Understanding the brain holds tremendous potential to transform human health and society. In the foreseeable future, millions of lives will be saved or improved with new treatments for disorders like Alzheimer’s and Parkinson’s diseases. Insights into the brain and its links to behavior will lead to innovation and advances in countless disciplines, from economics and philosophy to artificial intelligence and social policy.
How do we think, feel, and move, sense our surroundings, control our emotions, and make difficult decisions? Columbians are answering these and other vital questions through interdisciplinary collaborations that bring together extraordinary scientists, scholars, and clinicians, building the future of neuroscience.
The human brain is the most complex object in the known universe, with 100 billion neurons, each connected in turn to 10,000 other neurons—resulting in trillions of connections. Only in the last 30 years have we achieved the technological capacity to map this intricate web, gaining new insight into the brain’s architecture and mechanics. We need to draw on an understanding of all forms of human knowledge and activity to unlock the complexity of brain and mind. And conveying clear understanding to our students as future leaders in all fields and to the broader public is an essential aspect of our mission.
So much remains to be discovered. Treatments for brain-related disorders like autism, depression, and schizophrenia. How we learn and how we remember. What drives decision-making. The nature of perception and creativity. How we develop consciousness. How we connect these and other dimensions into a deeper understanding of what it means to be human.
No one discipline can encompass the immense complexity of the brain and mind. So Columbia is creating the most comprehensive brain science community in the world.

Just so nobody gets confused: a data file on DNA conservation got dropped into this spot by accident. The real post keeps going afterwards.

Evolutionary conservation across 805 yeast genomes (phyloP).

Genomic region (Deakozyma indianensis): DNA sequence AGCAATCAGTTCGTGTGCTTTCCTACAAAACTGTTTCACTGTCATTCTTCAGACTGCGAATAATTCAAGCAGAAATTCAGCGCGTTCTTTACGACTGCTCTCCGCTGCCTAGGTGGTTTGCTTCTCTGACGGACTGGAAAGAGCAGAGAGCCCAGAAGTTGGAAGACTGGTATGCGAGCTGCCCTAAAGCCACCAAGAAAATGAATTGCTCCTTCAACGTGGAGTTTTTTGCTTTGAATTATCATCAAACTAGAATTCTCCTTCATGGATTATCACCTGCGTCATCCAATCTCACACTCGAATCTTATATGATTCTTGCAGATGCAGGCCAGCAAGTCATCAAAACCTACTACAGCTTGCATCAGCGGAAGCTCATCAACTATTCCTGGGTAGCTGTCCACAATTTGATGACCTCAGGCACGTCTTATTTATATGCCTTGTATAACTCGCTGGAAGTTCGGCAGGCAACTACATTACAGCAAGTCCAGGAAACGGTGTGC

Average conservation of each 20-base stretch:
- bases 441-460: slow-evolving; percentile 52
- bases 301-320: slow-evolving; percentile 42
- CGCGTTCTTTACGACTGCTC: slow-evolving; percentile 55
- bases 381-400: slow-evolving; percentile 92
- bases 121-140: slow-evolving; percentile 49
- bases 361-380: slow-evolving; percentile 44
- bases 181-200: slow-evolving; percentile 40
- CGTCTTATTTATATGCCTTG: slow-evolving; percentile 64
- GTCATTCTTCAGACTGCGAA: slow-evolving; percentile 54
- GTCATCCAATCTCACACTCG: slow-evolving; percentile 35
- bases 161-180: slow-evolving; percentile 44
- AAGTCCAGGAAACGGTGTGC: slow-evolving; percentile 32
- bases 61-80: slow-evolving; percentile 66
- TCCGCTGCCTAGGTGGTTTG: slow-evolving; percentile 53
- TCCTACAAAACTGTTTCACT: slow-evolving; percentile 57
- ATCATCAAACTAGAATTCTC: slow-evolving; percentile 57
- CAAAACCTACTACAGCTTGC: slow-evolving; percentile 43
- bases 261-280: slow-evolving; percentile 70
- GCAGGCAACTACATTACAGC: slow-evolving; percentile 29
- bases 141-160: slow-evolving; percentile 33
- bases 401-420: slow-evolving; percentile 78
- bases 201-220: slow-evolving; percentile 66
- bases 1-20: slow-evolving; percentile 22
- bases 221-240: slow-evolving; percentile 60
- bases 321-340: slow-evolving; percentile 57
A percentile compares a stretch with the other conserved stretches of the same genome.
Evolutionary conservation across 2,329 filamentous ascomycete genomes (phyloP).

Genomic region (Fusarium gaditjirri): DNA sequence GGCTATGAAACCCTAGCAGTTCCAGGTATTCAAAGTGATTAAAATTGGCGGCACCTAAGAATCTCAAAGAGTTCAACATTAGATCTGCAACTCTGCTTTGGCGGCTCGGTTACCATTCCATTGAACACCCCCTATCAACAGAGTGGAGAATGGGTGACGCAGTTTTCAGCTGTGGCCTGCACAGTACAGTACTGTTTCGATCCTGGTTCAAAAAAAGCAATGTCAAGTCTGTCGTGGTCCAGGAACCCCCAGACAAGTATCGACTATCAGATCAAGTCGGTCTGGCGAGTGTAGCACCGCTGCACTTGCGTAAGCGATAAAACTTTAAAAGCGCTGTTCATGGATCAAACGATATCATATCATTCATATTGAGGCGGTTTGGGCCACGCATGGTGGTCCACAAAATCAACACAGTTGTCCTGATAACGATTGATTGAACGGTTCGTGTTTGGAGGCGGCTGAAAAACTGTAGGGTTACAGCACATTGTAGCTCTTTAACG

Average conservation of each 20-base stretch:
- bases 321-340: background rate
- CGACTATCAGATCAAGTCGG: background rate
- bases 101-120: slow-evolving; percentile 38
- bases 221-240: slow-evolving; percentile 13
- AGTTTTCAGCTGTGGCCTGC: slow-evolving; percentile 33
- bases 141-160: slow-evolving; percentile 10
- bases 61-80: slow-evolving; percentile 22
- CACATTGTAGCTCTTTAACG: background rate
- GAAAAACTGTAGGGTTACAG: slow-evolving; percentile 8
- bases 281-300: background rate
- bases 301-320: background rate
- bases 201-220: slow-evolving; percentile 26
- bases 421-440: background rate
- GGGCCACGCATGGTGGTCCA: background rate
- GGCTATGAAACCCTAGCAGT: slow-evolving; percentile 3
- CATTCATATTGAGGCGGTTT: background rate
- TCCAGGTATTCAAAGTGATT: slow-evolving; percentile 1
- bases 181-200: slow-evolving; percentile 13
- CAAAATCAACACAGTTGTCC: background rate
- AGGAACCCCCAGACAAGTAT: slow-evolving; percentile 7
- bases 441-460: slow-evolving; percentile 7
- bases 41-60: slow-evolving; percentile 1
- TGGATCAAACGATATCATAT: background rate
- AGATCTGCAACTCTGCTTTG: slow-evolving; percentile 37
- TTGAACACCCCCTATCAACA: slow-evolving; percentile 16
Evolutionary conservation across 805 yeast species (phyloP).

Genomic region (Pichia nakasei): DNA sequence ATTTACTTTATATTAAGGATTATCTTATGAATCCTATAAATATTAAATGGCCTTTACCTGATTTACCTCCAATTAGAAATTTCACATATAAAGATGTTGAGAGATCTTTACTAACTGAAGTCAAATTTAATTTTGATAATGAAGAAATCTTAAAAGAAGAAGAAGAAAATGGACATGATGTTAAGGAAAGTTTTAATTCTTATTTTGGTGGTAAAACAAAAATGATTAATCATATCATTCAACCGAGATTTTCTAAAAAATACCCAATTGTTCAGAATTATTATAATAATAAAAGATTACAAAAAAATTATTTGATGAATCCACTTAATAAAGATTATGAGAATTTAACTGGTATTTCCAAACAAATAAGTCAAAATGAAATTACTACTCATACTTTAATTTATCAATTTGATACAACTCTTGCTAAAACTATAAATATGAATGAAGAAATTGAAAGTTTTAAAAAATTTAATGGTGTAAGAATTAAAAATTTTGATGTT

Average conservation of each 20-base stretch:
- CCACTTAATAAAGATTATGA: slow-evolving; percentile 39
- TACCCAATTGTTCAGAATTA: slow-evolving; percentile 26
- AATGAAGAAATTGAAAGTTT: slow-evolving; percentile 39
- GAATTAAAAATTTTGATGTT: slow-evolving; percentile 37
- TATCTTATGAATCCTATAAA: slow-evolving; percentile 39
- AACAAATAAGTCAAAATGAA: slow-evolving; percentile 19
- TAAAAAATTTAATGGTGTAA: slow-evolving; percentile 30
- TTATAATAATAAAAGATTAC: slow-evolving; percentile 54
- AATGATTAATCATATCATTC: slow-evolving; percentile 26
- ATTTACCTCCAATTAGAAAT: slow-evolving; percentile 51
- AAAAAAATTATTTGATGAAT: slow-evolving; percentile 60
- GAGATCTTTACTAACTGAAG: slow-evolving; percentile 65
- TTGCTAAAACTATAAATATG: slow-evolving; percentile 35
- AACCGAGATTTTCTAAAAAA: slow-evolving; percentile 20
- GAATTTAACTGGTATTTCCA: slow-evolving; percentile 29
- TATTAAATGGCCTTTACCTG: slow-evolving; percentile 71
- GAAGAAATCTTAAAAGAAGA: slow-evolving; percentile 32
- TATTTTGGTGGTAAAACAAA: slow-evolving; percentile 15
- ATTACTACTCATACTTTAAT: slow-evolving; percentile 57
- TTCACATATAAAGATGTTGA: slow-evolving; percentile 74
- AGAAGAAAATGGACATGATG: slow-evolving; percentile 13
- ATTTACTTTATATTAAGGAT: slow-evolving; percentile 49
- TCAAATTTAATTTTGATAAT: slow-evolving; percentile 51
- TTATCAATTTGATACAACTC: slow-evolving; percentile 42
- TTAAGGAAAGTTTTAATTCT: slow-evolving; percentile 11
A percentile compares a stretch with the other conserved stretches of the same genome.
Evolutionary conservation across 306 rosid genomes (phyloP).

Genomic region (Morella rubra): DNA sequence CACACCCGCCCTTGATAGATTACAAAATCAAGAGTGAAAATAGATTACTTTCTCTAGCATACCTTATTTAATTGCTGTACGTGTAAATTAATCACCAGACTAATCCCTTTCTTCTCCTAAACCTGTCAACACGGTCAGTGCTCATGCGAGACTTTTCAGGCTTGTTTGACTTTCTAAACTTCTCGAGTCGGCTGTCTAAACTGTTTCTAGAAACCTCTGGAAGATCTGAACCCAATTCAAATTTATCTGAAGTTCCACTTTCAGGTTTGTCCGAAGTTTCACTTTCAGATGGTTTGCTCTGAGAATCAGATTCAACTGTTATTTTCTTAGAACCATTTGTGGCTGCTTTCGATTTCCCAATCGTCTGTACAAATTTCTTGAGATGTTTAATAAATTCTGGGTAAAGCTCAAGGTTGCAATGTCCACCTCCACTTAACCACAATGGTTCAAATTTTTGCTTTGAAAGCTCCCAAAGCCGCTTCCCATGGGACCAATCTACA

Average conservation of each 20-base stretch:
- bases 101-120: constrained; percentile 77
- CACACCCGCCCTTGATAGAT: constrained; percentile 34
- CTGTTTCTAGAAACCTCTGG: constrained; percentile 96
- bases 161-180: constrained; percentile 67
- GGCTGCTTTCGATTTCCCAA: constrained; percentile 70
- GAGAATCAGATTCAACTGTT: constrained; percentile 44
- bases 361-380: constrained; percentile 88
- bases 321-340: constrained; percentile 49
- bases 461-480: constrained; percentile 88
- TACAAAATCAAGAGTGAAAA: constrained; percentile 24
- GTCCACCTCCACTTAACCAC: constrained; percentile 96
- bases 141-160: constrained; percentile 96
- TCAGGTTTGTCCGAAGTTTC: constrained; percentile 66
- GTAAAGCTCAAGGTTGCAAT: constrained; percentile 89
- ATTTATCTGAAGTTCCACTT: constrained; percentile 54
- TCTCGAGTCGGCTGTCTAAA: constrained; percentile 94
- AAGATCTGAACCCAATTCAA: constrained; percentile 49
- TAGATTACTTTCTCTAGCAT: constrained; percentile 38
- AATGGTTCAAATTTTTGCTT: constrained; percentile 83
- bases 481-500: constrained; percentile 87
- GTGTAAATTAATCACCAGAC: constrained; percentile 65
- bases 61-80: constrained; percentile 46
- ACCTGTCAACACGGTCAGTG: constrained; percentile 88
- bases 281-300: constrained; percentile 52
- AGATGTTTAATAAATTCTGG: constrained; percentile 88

From the interdisciplinary Mortimer B. Zuckerman Mind Brain Behavior Institute to the Columbia University Medical Center, scientists and clinicians are using state-of-the-art imaging tools and computational power—all with the goal of revolutionizing our understanding of brain and mind and developing much-needed treatments for brain-related disorders. Together, students and faculty in the social sciences, humanities, arts, economics, law, and engineering are developing new insights into the nature of thinking, acting, and being.
The Future of Neuroscience commits to this comprehensive effort at Columbia, supporting the complex technologies and University-wide collaborations required to heal—and reveal—the human brain.
Just as science in the 20th century was transformed by the discovery of DNA, so science and medicine in the 21st century will be transformed as we unlock the mysteries of the mind, paving the way to greater brain health and greater understanding of what it means to be human.
Billion dollars spent annually on nine common neurological diseases in the US
Researchers and clinicians working to understand and treat the brain and mind
FDA-approved treatment for spinal muscular atrophy, a genetic neurodegenerative disorder, administered at CUMC
As a neuroscientist, I am interested in how the external world is represented in the brain, a problem that lies at the very core of philosophy, psychology, and neuroscience.. Read More
It’s hard to imagine a world where we can’t see motion, shapes, and color, where we can’t have a representation of the physical world in our heads.. Read More
In my lab, I study the brain’s parietal cortex which, when damaged due to illness or injury, often impedes higher brain functions like knowing what objects are for, understanding numbers, and planning action.. Read More
More than seventy-five years after Lou Gehrig died from ALS (amyotrophic lateral sclerosis), we still don’t know what causes the majority of cases, and no medication is available to treat this devastating disease.. Read More